DNA of participant was sent to the Baylor College of Medicine Human Genome Sequencing Center, a CLIA-certified facility, for sequencing exons of the three FH genes (LDLR, APOB, PCSK9) and genotyping of 12 single-nucleotide variants (SNVs) associated with LDL-C (Supplementary Table 1). Details of sequencing methods and quality control metrics of the sequencing data have been previously described29,30. All three genes had >99% of targeted bases sequenced to redundant coverage of ≥20. Sequence data were analyzed by the Mercury 3.4 pipeline31 (additional details of variant calling are described in Supplementary Method). The data from Illumina HiSeq were converted from bcl file to FASTQ file by Illumina bcl2fastq 1.8.3 software, and mapped to the hg19 human genome reference by the Burrows-Wheeler Aligner32. Both SNVs and copy number variants (CNV) were called using Atlas-SNP and Atlas-indel, respectively (additional details of CNV detection are provided in Supplementary Method). Variants passing quality control were mapped to gene loci using SeattleSeqAnnotation138. Principal component analysis of genetic ancestry and qualitative comparison to self-reported ancestry were performed as a part of quality control analyses (details provided in the Supplementary Method and Supplementary Fig. 1). The self-reported ancestry and genetically determined ancestry matched in our study participants.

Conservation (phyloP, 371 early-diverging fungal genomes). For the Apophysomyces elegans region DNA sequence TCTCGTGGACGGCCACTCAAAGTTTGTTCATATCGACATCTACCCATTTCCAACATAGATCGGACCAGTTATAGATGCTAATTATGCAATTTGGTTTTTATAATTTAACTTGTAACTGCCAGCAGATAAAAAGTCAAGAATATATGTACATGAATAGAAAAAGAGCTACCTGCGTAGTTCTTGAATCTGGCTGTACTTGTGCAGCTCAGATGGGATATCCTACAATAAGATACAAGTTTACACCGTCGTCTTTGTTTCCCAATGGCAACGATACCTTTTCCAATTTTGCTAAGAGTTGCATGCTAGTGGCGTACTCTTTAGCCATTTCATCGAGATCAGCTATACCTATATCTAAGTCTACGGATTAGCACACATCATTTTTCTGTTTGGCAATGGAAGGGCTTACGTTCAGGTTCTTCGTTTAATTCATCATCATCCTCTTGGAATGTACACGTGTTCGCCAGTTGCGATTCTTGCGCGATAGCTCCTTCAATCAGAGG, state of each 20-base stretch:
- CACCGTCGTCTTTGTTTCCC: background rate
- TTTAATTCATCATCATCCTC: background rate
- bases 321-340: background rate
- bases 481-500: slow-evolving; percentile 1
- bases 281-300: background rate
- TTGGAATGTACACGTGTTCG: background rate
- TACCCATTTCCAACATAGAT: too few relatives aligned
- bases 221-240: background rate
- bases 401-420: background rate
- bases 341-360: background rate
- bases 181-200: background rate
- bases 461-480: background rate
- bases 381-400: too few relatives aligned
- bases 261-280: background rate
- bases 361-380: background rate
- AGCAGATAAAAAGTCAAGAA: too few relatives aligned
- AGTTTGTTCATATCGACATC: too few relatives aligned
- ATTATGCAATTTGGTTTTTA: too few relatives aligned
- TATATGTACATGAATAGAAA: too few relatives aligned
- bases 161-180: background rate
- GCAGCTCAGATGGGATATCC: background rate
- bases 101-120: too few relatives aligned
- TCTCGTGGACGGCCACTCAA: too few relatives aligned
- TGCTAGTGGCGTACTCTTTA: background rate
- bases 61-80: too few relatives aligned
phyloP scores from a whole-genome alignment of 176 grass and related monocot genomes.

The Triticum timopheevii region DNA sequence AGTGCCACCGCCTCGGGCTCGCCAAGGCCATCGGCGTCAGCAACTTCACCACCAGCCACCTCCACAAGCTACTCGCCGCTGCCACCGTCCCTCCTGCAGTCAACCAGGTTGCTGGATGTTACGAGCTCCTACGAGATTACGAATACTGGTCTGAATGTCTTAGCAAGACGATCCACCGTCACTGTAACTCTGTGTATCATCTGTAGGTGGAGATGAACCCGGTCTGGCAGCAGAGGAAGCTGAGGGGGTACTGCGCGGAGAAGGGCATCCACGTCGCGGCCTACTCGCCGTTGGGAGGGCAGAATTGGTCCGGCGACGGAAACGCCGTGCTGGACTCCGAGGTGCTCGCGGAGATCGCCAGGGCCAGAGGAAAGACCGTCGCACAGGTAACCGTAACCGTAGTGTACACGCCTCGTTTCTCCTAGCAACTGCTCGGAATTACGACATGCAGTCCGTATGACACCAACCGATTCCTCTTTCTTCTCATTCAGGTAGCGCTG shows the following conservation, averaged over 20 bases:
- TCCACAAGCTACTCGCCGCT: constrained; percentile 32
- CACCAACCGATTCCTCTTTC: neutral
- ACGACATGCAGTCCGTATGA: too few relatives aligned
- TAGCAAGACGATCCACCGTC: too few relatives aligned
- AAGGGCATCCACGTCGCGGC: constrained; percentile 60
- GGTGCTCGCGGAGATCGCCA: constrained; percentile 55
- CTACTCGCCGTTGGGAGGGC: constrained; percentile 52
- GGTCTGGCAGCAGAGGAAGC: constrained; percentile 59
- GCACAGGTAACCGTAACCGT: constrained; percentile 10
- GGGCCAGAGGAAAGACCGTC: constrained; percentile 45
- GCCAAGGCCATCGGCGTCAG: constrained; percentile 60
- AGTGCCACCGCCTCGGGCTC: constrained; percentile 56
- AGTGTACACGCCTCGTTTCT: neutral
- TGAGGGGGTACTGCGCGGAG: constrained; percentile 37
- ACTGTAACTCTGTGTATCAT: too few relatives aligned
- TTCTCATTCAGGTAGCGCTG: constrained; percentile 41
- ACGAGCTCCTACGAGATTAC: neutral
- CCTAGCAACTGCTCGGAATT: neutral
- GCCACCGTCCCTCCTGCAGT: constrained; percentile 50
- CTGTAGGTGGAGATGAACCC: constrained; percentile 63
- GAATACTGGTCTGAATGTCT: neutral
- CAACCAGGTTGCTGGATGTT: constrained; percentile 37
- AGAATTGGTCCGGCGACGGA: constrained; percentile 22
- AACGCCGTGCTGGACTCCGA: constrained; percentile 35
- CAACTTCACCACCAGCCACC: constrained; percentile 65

Monogenic etiology: identifying P/LP Variants